Given the talent level and the ridiculous schedule, Kentucky football might not show much of an uptick in its record next season.
During spring drills, however, there has already been a noticeable improvement in effort.
We're not talking players.
We're talking coaches.
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"These guys right here," Bud Dupree, UK's sophomore defensive end, said Friday, "they are all into practice."
By "all into," he means all into energy. This is a staff that grabs practice by the horns.
"They jump around with us. They play music with us, laugh with us," Dupree said. "They want to have fun. They're enthusiastic. When you make a play, they want you to (slap) somebody in the head and get loud."
That's different from last year?
"It's a lot different," defensive back Cody Quinn said.
"I think it's the age difference, probably," Dupree said.
Kentucky's defensive staff last season was older, more experienced. Coordinator Rick Minter had been a head coach at Cincinnati, a coordinator at Notre Dame and South Carolina. Defensive backs coach Mike Cassity was a coaching veteran. Linebackers coach Chuck Smith and defensive line coach David Turner had been around a block or two.
Mark Stoops' first UK staff is demonstrably younger. Offensive coordinator Neal Brown turned 33 on March 11. Offensive line coach John Schlarman is 37. Running backs coach Chad Scott graduated from North Carolina in 2004.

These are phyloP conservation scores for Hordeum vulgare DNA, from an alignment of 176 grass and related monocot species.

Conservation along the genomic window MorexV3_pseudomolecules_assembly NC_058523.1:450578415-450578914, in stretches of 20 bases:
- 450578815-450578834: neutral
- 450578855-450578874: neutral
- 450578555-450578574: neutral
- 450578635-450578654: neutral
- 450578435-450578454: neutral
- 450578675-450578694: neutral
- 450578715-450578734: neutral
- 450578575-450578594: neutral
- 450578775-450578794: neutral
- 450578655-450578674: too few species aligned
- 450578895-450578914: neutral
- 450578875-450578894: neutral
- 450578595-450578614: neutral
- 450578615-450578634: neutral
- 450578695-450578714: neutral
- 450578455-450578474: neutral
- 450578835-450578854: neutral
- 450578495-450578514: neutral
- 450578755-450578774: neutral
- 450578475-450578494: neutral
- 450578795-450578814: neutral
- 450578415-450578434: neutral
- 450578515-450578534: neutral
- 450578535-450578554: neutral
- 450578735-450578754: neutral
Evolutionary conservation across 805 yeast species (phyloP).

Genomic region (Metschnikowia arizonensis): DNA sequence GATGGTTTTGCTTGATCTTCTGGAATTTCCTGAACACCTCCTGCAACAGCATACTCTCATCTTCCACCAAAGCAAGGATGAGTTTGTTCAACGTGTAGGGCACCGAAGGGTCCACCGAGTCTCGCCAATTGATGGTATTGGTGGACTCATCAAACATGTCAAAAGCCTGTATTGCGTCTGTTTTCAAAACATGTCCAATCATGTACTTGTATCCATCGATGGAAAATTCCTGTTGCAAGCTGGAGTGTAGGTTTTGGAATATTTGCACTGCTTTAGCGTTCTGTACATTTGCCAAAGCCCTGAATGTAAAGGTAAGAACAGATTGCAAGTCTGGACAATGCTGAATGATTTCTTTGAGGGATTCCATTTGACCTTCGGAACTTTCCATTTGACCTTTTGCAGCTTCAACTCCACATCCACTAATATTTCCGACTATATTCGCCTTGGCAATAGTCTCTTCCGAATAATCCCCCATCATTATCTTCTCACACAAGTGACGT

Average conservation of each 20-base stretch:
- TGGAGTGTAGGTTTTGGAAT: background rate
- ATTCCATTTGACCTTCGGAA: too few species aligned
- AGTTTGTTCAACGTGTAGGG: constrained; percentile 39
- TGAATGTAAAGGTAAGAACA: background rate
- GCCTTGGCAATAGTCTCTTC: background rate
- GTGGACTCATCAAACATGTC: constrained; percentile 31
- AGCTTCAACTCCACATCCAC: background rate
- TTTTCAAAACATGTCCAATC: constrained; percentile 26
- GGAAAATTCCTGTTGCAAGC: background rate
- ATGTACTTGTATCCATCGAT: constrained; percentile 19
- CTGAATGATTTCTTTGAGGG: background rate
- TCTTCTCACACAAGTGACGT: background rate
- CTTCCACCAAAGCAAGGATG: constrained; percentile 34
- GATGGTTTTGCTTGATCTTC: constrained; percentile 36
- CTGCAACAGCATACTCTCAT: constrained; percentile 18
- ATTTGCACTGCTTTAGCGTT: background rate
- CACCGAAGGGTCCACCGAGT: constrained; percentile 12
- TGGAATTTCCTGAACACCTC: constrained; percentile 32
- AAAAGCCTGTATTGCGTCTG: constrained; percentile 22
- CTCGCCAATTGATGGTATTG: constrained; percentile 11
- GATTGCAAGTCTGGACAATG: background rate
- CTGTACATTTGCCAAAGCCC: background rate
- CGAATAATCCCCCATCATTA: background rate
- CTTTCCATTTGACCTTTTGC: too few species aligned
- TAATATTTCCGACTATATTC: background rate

It's much the same on defense. Coordinator D.J. Eliot is 36. Defensive line coach Jimmy Brumbaugh turned 36 in December. Cornerbacks coach Derrick Ansley graduated from Troy in 2005.
At 45, Stoops is nearly the old man of the group.
"They are very energetic and upbeat," linebacker Avery Williamson said Friday. "They're very up in your face."
He doesn't mean up-in-your face yelling and screaming. Or maybe he does.
After Monday's first practice, Williamson described the staff as aggressive.
Someone asked, does that mean they yell at you a lot more?
"Well, yeah," said Williamson, smiling.
It's not just words, however.
"They get right out on the field and demonstrate (what they want)," Quinn said. "There's more energy. It's more lively. Stuff like that."
"Most definitely," Quinn said. "I think it gets the players more involved, makes us more of a team. There's just more enthusiasm."
"They want you to know everything," Williamson said. "If you don't understand something, they want you to understand it. They want you to ask questions. They say, 'Ask questions first before you go out (on the field)."
"Coach Ansley is more laid back," said Quinn, comparing his new position coach's style to his old position coach, Cassity. "But he's still like, if you're doing something bad or if you messed up, he'll correct you."
For instance, Quinn said he had been playing with a "wide base" that isn't what the new staff wants.
"He's corrected some of my errors," Quinn said.
It's not all fun and games, however. The new staff has also made their new players work, starting with the off-season conditioning program.
"The hardest thing I've ever done in my life," Quinn said. "But now I'm in shape and ready to go."
"I would say in some phases it may not have been as hard (as what was done in the past), but it was different," Williamson said. "I enjoyed it a lot."
Maybe the team needed the off-season workouts not for performance on the playing field, but to keep up with coaches on the practice field.
"Those guys," Williamson said, "are constantly running."